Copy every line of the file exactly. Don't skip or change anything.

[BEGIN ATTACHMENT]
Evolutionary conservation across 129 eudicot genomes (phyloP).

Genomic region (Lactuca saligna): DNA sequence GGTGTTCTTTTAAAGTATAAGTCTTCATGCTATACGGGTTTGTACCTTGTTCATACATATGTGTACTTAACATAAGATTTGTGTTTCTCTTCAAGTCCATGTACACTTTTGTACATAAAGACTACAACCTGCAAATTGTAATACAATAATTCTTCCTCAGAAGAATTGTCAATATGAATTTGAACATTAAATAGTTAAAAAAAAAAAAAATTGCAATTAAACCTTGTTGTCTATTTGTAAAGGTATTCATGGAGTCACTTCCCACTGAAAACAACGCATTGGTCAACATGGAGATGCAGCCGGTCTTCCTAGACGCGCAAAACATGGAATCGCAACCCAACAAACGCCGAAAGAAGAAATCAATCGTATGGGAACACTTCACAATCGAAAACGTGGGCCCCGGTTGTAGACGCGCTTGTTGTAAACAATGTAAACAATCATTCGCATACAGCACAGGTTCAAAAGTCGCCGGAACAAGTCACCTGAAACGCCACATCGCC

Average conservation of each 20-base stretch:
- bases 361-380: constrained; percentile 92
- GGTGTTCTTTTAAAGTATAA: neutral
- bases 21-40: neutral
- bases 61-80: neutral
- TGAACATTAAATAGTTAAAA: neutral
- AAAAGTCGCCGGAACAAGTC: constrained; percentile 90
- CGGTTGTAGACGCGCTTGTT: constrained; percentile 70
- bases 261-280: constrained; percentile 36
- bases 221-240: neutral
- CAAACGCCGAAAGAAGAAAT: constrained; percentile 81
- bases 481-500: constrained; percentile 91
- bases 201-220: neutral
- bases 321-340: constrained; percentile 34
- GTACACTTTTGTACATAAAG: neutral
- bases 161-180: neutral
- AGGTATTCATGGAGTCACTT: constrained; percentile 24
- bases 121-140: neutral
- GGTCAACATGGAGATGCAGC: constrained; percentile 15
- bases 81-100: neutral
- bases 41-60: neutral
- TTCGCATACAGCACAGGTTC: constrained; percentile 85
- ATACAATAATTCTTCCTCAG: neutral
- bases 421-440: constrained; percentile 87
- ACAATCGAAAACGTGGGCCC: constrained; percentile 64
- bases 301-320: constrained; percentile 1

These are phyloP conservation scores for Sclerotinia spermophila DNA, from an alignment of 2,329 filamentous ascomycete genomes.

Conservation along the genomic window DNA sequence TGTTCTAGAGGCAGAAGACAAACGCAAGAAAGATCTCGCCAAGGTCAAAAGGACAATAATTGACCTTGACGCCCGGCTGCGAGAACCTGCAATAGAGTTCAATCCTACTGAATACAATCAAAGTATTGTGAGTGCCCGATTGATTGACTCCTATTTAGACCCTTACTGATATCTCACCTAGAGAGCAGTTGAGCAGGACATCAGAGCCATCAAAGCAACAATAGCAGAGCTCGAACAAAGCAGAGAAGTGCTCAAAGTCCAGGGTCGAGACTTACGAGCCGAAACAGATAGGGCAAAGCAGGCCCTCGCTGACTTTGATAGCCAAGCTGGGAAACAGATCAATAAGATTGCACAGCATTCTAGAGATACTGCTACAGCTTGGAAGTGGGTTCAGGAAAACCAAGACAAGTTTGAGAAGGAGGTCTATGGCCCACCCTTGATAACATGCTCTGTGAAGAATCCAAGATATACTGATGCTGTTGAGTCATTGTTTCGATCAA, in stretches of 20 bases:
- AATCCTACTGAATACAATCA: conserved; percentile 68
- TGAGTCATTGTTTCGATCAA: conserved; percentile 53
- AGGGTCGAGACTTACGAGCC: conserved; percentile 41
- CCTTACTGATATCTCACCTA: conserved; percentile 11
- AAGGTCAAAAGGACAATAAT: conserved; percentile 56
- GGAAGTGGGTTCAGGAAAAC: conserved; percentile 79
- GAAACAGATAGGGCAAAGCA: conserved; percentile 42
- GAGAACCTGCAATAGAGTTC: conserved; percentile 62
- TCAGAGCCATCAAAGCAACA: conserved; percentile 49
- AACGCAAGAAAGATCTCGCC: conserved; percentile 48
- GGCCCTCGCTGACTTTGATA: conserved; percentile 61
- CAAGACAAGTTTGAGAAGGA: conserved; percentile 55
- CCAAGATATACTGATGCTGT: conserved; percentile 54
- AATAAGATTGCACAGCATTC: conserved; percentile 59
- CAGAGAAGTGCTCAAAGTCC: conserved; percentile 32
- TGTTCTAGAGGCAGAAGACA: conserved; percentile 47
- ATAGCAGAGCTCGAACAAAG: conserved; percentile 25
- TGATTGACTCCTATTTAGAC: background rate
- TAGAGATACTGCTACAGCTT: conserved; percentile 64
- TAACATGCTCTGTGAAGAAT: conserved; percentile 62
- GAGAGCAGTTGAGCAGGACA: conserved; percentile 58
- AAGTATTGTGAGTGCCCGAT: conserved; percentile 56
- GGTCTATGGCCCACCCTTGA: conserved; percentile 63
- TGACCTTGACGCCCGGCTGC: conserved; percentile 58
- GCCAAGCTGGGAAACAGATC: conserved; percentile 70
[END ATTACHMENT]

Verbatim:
Evolutionary conservation across 129 eudicot genomes (phyloP).

Genomic region (Lactuca saligna): DNA sequence GGTGTTCTTTTAAAGTATAAGTCTTCATGCTATACGGGTTTGTACCTTGTTCATACATATGTGTACTTAACATAAGATTTGTGTTTCTCTTCAAGTCCATGTACACTTTTGTACATAAAGACTACAACCTGCAAATTGTAATACAATAATTCTTCCTCAGAAGAATTGTCAATATGAATTTGAACATTAAATAGTTAAAAAAAAAAAAAATTGCAATTAAACCTTGTTGTCTATTTGTAAAGGTATTCATGGAGTCACTTCCCACTGAAAACAACGCATTGGTCAACATGGAGATGCAGCCGGTCTTCCTAGACGCGCAAAACATGGAATCGCAACCCAACAAACGCCGAAAGAAGAAATCAATCGTATGGGAACACTTCACAATCGAAAACGTGGGCCCCGGTTGTAGACGCGCTTGTTGTAAACAATGTAAACAATCATTCGCATACAGCACAGGTTCAAAAGTCGCCGGAACAAGTCACCTGAAACGCCACATCGCC

Average conservation of each 20-base stretch:
- bases 361-380: constrained; percentile 92
- GGTGTTCTTTTAAAGTATAA: neutral
- bases 21-40: neutral
- bases 61-80: neutral
- TGAACATTAAATAGTTAAAA: neutral
- AAAAGTCGCCGGAACAAGTC: constrained; percentile 90
- CGGTTGTAGACGCGCTTGTT: constrained; percentile 70
- bases 261-280: constrained; percentile 36
- bases 221-240: neutral
- CAAACGCCGAAAGAAGAAAT: constrained; percentile 81
- bases 481-500: constrained; percentile 91
- bases 201-220: neutral
- bases 321-340: constrained; percentile 34
- GTACACTTTTGTACATAAAG: neutral
- bases 161-180: neutral
- AGGTATTCATGGAGTCACTT: constrained; percentile 24
- bases 121-140: neutral
- GGTCAACATGGAGATGCAGC: constrained; percentile 15
- bases 81-100: neutral
- bases 41-60: neutral
- TTCGCATACAGCACAGGTTC: constrained; percentile 85
- ATACAATAATTCTTCCTCAG: neutral
- bases 421-440: constrained; percentile 87
- ACAATCGAAAACGTGGGCCC: constrained; percentile 64
- bases 301-320: constrained; percentile 1

These are phyloP conservation scores for Sclerotinia spermophila DNA, from an alignment of 2,329 filamentous ascomycete genomes.

Conservation along the genomic window DNA sequence TGTTCTAGAGGCAGAAGACAAACGCAAGAAAGATCTCGCCAAGGTCAAAAGGACAATAATTGACCTTGACGCCCGGCTGCGAGAACCTGCAATAGAGTTCAATCCTACTGAATACAATCAAAGTATTGTGAGTGCCCGATTGATTGACTCCTATTTAGACCCTTACTGATATCTCACCTAGAGAGCAGTTGAGCAGGACATCAGAGCCATCAAAGCAACAATAGCAGAGCTCGAACAAAGCAGAGAAGTGCTCAAAGTCCAGGGTCGAGACTTACGAGCCGAAACAGATAGGGCAAAGCAGGCCCTCGCTGACTTTGATAGCCAAGCTGGGAAACAGATCAATAAGATTGCACAGCATTCTAGAGATACTGCTACAGCTTGGAAGTGGGTTCAGGAAAACCAAGACAAGTTTGAGAAGGAGGTCTATGGCCCACCCTTGATAACATGCTCTGTGAAGAATCCAAGATATACTGATGCTGTTGAGTCATTGTTTCGATCAA, in stretches of 20 bases:
- AATCCTACTGAATACAATCA: conserved; percentile 68
- TGAGTCATTGTTTCGATCAA: conserved; percentile 53
- AGGGTCGAGACTTACGAGCC: conserved; percentile 41
- CCTTACTGATATCTCACCTA: conserved; percentile 11
- AAGGTCAAAAGGACAATAAT: conserved; percentile 56
- GGAAGTGGGTTCAGGAAAAC: conserved; percentile 79
- GAAACAGATAGGGCAAAGCA: conserved; percentile 42
- GAGAACCTGCAATAGAGTTC: conserved; percentile 62
- TCAGAGCCATCAAAGCAACA: conserved; percentile 49
- AACGCAAGAAAGATCTCGCC: conserved; percentile 48
- GGCCCTCGCTGACTTTGATA: conserved; percentile 61
- CAAGACAAGTTTGAGAAGGA: conserved; percentile 55
- CCAAGATATACTGATGCTGT: conserved; percentile 54
- AATAAGATTGCACAGCATTC: conserved; percentile 59
- CAGAGAAGTGCTCAAAGTCC: conserved; percentile 32
- TGTTCTAGAGGCAGAAGACA: conserved; percentile 47
- ATAGCAGAGCTCGAACAAAG: conserved; percentile 25
- TGATTGACTCCTATTTAGAC: background rate
- TAGAGATACTGCTACAGCTT: conserved; percentile 64
- TAACATGCTCTGTGAAGAAT: conserved; percentile 62
- GAGAGCAGTTGAGCAGGACA: conserved; percentile 58
- AAGTATTGTGAGTGCCCGAT: conserved; percentile 56
- GGTCTATGGCCCACCCTTGA: conserved; percentile 63
- TGACCTTGACGCCCGGCTGC: conserved; percentile 58
- GCCAAGCTGGGAAACAGATC: conserved; percentile 70